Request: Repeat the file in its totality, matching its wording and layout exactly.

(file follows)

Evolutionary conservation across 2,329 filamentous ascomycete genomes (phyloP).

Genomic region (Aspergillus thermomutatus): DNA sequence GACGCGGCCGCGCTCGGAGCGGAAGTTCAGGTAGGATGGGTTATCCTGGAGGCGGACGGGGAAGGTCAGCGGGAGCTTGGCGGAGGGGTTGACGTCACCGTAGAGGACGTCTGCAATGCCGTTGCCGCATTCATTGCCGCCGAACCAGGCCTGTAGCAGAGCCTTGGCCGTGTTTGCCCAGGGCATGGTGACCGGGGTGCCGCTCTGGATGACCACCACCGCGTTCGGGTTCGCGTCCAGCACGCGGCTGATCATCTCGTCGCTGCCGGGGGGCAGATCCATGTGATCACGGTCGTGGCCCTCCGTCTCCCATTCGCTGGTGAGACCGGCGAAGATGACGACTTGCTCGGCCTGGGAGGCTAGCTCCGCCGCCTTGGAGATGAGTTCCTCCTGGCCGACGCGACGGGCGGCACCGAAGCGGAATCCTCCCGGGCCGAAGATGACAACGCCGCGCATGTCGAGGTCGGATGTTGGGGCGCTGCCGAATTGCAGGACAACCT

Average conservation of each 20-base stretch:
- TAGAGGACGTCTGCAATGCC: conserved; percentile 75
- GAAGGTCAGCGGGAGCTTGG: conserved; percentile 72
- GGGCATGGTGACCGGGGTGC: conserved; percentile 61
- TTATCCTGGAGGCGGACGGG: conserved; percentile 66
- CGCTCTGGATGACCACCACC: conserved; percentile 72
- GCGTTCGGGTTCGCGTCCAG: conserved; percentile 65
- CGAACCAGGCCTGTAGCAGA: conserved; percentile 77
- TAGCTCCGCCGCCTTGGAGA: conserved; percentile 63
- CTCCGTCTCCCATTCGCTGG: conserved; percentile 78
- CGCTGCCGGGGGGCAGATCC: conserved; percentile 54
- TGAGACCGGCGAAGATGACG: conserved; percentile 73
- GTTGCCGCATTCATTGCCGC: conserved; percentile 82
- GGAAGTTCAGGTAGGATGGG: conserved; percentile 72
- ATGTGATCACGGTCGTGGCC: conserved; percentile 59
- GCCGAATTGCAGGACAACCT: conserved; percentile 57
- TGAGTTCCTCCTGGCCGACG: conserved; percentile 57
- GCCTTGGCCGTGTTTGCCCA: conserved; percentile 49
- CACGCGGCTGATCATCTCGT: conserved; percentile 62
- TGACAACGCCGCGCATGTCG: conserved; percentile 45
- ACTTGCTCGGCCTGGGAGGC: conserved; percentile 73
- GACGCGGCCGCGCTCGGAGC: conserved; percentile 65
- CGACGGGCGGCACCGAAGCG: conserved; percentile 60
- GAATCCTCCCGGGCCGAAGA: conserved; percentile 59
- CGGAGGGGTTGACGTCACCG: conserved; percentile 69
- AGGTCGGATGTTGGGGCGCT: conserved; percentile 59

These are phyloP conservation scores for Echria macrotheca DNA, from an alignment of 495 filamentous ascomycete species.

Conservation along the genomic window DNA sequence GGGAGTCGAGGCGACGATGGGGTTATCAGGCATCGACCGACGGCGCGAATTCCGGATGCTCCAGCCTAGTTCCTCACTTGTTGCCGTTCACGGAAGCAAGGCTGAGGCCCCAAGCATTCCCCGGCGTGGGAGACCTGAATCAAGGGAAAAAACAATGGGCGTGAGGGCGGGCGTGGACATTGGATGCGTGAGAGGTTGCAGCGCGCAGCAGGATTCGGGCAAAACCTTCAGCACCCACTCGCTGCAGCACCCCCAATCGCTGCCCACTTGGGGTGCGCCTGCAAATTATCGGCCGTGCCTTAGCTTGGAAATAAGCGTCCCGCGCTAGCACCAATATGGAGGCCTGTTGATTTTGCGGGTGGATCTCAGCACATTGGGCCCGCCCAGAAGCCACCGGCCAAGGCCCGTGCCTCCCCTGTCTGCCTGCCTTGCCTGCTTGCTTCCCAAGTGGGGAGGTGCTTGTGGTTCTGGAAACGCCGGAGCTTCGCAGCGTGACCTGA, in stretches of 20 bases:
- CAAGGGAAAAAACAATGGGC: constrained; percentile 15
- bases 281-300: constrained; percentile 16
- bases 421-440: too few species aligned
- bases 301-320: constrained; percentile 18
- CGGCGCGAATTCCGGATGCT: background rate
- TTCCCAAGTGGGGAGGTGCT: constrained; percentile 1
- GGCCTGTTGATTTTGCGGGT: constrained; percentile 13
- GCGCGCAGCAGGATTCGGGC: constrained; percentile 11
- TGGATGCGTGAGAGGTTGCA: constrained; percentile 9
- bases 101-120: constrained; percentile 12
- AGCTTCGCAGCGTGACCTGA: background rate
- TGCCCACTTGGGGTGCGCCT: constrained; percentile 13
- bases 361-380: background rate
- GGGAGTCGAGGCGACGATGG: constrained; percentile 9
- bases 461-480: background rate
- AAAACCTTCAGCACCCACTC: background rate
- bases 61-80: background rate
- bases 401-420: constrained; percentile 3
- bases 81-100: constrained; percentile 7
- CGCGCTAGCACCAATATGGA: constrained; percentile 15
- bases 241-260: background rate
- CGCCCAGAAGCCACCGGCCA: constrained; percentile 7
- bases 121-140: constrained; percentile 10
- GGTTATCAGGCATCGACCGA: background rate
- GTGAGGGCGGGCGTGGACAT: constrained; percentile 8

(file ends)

Evolutionary conservation across 2,329 filamentous ascomycete genomes (phyloP).

Genomic region (Aspergillus thermomutatus): DNA sequence GACGCGGCCGCGCTCGGAGCGGAAGTTCAGGTAGGATGGGTTATCCTGGAGGCGGACGGGGAAGGTCAGCGGGAGCTTGGCGGAGGGGTTGACGTCACCGTAGAGGACGTCTGCAATGCCGTTGCCGCATTCATTGCCGCCGAACCAGGCCTGTAGCAGAGCCTTGGCCGTGTTTGCCCAGGGCATGGTGACCGGGGTGCCGCTCTGGATGACCACCACCGCGTTCGGGTTCGCGTCCAGCACGCGGCTGATCATCTCGTCGCTGCCGGGGGGCAGATCCATGTGATCACGGTCGTGGCCCTCCGTCTCCCATTCGCTGGTGAGACCGGCGAAGATGACGACTTGCTCGGCCTGGGAGGCTAGCTCCGCCGCCTTGGAGATGAGTTCCTCCTGGCCGACGCGACGGGCGGCACCGAAGCGGAATCCTCCCGGGCCGAAGATGACAACGCCGCGCATGTCGAGGTCGGATGTTGGGGCGCTGCCGAATTGCAGGACAACCT

Average conservation of each 20-base stretch:
- TAGAGGACGTCTGCAATGCC: conserved; percentile 75
- GAAGGTCAGCGGGAGCTTGG: conserved; percentile 72
- GGGCATGGTGACCGGGGTGC: conserved; percentile 61
- TTATCCTGGAGGCGGACGGG: conserved; percentile 66
- CGCTCTGGATGACCACCACC: conserved; percentile 72
- GCGTTCGGGTTCGCGTCCAG: conserved; percentile 65
- CGAACCAGGCCTGTAGCAGA: conserved; percentile 77
- TAGCTCCGCCGCCTTGGAGA: conserved; percentile 63
- CTCCGTCTCCCATTCGCTGG: conserved; percentile 78
- CGCTGCCGGGGGGCAGATCC: conserved; percentile 54
- TGAGACCGGCGAAGATGACG: conserved; percentile 73
- GTTGCCGCATTCATTGCCGC: conserved; percentile 82
- GGAAGTTCAGGTAGGATGGG: conserved; percentile 72
- ATGTGATCACGGTCGTGGCC: conserved; percentile 59
- GCCGAATTGCAGGACAACCT: conserved; percentile 57
- TGAGTTCCTCCTGGCCGACG: conserved; percentile 57
- GCCTTGGCCGTGTTTGCCCA: conserved; percentile 49
- CACGCGGCTGATCATCTCGT: conserved; percentile 62
- TGACAACGCCGCGCATGTCG: conserved; percentile 45
- ACTTGCTCGGCCTGGGAGGC: conserved; percentile 73
- GACGCGGCCGCGCTCGGAGC: conserved; percentile 65
- CGACGGGCGGCACCGAAGCG: conserved; percentile 60
- GAATCCTCCCGGGCCGAAGA: conserved; percentile 59
- CGGAGGGGTTGACGTCACCG: conserved; percentile 69
- AGGTCGGATGTTGGGGCGCT: conserved; percentile 59

These are phyloP conservation scores for Echria macrotheca DNA, from an alignment of 495 filamentous ascomycete species.

Conservation along the genomic window DNA sequence GGGAGTCGAGGCGACGATGGGGTTATCAGGCATCGACCGACGGCGCGAATTCCGGATGCTCCAGCCTAGTTCCTCACTTGTTGCCGTTCACGGAAGCAAGGCTGAGGCCCCAAGCATTCCCCGGCGTGGGAGACCTGAATCAAGGGAAAAAACAATGGGCGTGAGGGCGGGCGTGGACATTGGATGCGTGAGAGGTTGCAGCGCGCAGCAGGATTCGGGCAAAACCTTCAGCACCCACTCGCTGCAGCACCCCCAATCGCTGCCCACTTGGGGTGCGCCTGCAAATTATCGGCCGTGCCTTAGCTTGGAAATAAGCGTCCCGCGCTAGCACCAATATGGAGGCCTGTTGATTTTGCGGGTGGATCTCAGCACATTGGGCCCGCCCAGAAGCCACCGGCCAAGGCCCGTGCCTCCCCTGTCTGCCTGCCTTGCCTGCTTGCTTCCCAAGTGGGGAGGTGCTTGTGGTTCTGGAAACGCCGGAGCTTCGCAGCGTGACCTGA, in stretches of 20 bases:
- CAAGGGAAAAAACAATGGGC: constrained; percentile 15
- bases 281-300: constrained; percentile 16
- bases 421-440: too few species aligned
- bases 301-320: constrained; percentile 18
- CGGCGCGAATTCCGGATGCT: background rate
- TTCCCAAGTGGGGAGGTGCT: constrained; percentile 1
- GGCCTGTTGATTTTGCGGGT: constrained; percentile 13
- GCGCGCAGCAGGATTCGGGC: constrained; percentile 11
- TGGATGCGTGAGAGGTTGCA: constrained; percentile 9
- bases 101-120: constrained; percentile 12
- AGCTTCGCAGCGTGACCTGA: background rate
- TGCCCACTTGGGGTGCGCCT: constrained; percentile 13
- bases 361-380: background rate
- GGGAGTCGAGGCGACGATGG: constrained; percentile 9
- bases 461-480: background rate
- AAAACCTTCAGCACCCACTC: background rate
- bases 61-80: background rate
- bases 401-420: constrained; percentile 3
- bases 81-100: constrained; percentile 7
- CGCGCTAGCACCAATATGGA: constrained; percentile 15
- bases 241-260: background rate
- CGCCCAGAAGCCACCGGCCA: constrained; percentile 7
- bases 121-140: constrained; percentile 10
- GGTTATCAGGCATCGACCGA: background rate
- GTGAGGGCGGGCGTGGACAT: constrained; percentile 8